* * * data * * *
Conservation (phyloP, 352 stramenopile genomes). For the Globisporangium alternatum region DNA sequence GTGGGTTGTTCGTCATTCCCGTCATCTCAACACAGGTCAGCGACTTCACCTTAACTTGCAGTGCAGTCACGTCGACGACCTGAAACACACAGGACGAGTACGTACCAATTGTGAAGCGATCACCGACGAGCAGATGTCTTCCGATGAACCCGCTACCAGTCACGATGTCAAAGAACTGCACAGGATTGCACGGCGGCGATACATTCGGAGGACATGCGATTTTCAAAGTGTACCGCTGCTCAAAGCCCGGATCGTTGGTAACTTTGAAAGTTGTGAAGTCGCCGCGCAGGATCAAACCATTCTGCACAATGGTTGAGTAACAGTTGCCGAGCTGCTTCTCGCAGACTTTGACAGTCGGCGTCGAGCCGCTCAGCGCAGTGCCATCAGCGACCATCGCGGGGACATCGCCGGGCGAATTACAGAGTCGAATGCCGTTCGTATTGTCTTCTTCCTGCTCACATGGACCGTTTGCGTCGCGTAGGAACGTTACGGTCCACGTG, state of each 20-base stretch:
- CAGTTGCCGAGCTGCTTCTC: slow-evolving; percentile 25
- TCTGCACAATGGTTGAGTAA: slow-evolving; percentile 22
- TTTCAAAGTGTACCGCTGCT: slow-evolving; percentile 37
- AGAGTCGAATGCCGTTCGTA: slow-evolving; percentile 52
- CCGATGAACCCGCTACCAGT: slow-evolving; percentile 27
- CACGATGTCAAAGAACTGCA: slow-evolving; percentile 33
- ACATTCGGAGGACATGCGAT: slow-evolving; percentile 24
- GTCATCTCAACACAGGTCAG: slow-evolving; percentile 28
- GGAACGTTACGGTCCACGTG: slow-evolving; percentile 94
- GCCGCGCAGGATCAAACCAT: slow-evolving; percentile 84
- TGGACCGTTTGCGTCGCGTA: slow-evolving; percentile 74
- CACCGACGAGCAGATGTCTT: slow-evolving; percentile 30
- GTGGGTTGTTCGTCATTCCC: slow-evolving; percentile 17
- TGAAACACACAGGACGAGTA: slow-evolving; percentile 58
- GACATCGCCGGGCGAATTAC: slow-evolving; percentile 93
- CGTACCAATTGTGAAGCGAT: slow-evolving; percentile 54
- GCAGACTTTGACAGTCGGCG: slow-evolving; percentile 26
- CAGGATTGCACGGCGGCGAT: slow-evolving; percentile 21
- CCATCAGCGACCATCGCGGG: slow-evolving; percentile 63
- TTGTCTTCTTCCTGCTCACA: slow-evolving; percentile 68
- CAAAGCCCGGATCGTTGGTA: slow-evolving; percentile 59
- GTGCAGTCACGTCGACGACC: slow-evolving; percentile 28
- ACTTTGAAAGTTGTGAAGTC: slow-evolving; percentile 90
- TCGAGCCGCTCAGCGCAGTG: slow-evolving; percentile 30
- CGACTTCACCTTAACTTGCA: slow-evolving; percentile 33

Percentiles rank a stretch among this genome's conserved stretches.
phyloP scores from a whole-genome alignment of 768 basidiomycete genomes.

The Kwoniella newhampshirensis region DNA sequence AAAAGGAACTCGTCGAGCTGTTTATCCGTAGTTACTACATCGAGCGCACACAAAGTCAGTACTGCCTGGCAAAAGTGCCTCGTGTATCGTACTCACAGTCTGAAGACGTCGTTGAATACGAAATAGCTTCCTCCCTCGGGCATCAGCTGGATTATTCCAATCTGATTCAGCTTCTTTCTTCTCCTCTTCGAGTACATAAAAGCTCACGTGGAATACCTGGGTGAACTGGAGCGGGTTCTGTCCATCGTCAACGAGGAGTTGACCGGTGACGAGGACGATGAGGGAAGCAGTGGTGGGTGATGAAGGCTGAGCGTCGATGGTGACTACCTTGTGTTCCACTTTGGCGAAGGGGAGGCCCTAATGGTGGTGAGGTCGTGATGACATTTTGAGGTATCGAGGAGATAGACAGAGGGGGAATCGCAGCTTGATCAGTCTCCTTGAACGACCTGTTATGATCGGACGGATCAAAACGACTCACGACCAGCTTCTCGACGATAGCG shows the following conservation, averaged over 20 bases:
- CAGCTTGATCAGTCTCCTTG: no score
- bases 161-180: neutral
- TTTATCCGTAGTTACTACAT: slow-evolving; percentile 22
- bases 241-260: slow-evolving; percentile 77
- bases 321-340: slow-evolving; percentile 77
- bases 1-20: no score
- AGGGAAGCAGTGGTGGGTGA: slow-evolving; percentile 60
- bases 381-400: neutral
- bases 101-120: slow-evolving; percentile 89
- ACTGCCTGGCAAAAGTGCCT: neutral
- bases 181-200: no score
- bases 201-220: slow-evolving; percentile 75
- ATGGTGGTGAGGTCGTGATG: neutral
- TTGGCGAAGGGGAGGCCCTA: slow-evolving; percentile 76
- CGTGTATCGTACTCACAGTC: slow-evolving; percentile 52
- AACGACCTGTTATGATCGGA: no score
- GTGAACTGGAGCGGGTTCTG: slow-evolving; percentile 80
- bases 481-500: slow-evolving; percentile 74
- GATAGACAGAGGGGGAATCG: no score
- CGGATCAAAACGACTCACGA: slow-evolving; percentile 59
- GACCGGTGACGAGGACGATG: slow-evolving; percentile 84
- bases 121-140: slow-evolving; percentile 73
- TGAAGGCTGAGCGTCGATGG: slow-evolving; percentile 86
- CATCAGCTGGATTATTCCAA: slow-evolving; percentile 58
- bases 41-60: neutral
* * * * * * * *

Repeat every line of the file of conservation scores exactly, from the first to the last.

Conservation (phyloP, 352 stramenopile genomes). For the Globisporangium alternatum region DNA sequence GTGGGTTGTTCGTCATTCCCGTCATCTCAACACAGGTCAGCGACTTCACCTTAACTTGCAGTGCAGTCACGTCGACGACCTGAAACACACAGGACGAGTACGTACCAATTGTGAAGCGATCACCGACGAGCAGATGTCTTCCGATGAACCCGCTACCAGTCACGATGTCAAAGAACTGCACAGGATTGCACGGCGGCGATACATTCGGAGGACATGCGATTTTCAAAGTGTACCGCTGCTCAAAGCCCGGATCGTTGGTAACTTTGAAAGTTGTGAAGTCGCCGCGCAGGATCAAACCATTCTGCACAATGGTTGAGTAACAGTTGCCGAGCTGCTTCTCGCAGACTTTGACAGTCGGCGTCGAGCCGCTCAGCGCAGTGCCATCAGCGACCATCGCGGGGACATCGCCGGGCGAATTACAGAGTCGAATGCCGTTCGTATTGTCTTCTTCCTGCTCACATGGACCGTTTGCGTCGCGTAGGAACGTTACGGTCCACGTG, state of each 20-base stretch:
- CAGTTGCCGAGCTGCTTCTC: slow-evolving; percentile 25
- TCTGCACAATGGTTGAGTAA: slow-evolving; percentile 22
- TTTCAAAGTGTACCGCTGCT: slow-evolving; percentile 37
- AGAGTCGAATGCCGTTCGTA: slow-evolving; percentile 52
- CCGATGAACCCGCTACCAGT: slow-evolving; percentile 27
- CACGATGTCAAAGAACTGCA: slow-evolving; percentile 33
- ACATTCGGAGGACATGCGAT: slow-evolving; percentile 24
- GTCATCTCAACACAGGTCAG: slow-evolving; percentile 28
- GGAACGTTACGGTCCACGTG: slow-evolving; percentile 94
- GCCGCGCAGGATCAAACCAT: slow-evolving; percentile 84
- TGGACCGTTTGCGTCGCGTA: slow-evolving; percentile 74
- CACCGACGAGCAGATGTCTT: slow-evolving; percentile 30
- GTGGGTTGTTCGTCATTCCC: slow-evolving; percentile 17
- TGAAACACACAGGACGAGTA: slow-evolving; percentile 58
- GACATCGCCGGGCGAATTAC: slow-evolving; percentile 93
- CGTACCAATTGTGAAGCGAT: slow-evolving; percentile 54
- GCAGACTTTGACAGTCGGCG: slow-evolving; percentile 26
- CAGGATTGCACGGCGGCGAT: slow-evolving; percentile 21
- CCATCAGCGACCATCGCGGG: slow-evolving; percentile 63
- TTGTCTTCTTCCTGCTCACA: slow-evolving; percentile 68
- CAAAGCCCGGATCGTTGGTA: slow-evolving; percentile 59
- GTGCAGTCACGTCGACGACC: slow-evolving; percentile 28
- ACTTTGAAAGTTGTGAAGTC: slow-evolving; percentile 90
- TCGAGCCGCTCAGCGCAGTG: slow-evolving; percentile 30
- CGACTTCACCTTAACTTGCA: slow-evolving; percentile 33

Percentiles rank a stretch among this genome's conserved stretches.
phyloP scores from a whole-genome alignment of 768 basidiomycete genomes.

The Kwoniella newhampshirensis region DNA sequence AAAAGGAACTCGTCGAGCTGTTTATCCGTAGTTACTACATCGAGCGCACACAAAGTCAGTACTGCCTGGCAAAAGTGCCTCGTGTATCGTACTCACAGTCTGAAGACGTCGTTGAATACGAAATAGCTTCCTCCCTCGGGCATCAGCTGGATTATTCCAATCTGATTCAGCTTCTTTCTTCTCCTCTTCGAGTACATAAAAGCTCACGTGGAATACCTGGGTGAACTGGAGCGGGTTCTGTCCATCGTCAACGAGGAGTTGACCGGTGACGAGGACGATGAGGGAAGCAGTGGTGGGTGATGAAGGCTGAGCGTCGATGGTGACTACCTTGTGTTCCACTTTGGCGAAGGGGAGGCCCTAATGGTGGTGAGGTCGTGATGACATTTTGAGGTATCGAGGAGATAGACAGAGGGGGAATCGCAGCTTGATCAGTCTCCTTGAACGACCTGTTATGATCGGACGGATCAAAACGACTCACGACCAGCTTCTCGACGATAGCG shows the following conservation, averaged over 20 bases:
- CAGCTTGATCAGTCTCCTTG: no score
- bases 161-180: neutral
- TTTATCCGTAGTTACTACAT: slow-evolving; percentile 22
- bases 241-260: slow-evolving; percentile 77
- bases 321-340: slow-evolving; percentile 77
- bases 1-20: no score
- AGGGAAGCAGTGGTGGGTGA: slow-evolving; percentile 60
- bases 381-400: neutral
- bases 101-120: slow-evolving; percentile 89
- ACTGCCTGGCAAAAGTGCCT: neutral
- bases 181-200: no score
- bases 201-220: slow-evolving; percentile 75
- ATGGTGGTGAGGTCGTGATG: neutral
- TTGGCGAAGGGGAGGCCCTA: slow-evolving; percentile 76
- CGTGTATCGTACTCACAGTC: slow-evolving; percentile 52
- AACGACCTGTTATGATCGGA: no score
- GTGAACTGGAGCGGGTTCTG: slow-evolving; percentile 80
- bases 481-500: slow-evolving; percentile 74
- GATAGACAGAGGGGGAATCG: no score
- CGGATCAAAACGACTCACGA: slow-evolving; percentile 59
- GACCGGTGACGAGGACGATG: slow-evolving; percentile 84
- bases 121-140: slow-evolving; percentile 73
- TGAAGGCTGAGCGTCGATGG: slow-evolving; percentile 86
- CATCAGCTGGATTATTCCAA: slow-evolving; percentile 58
- bases 41-60: neutral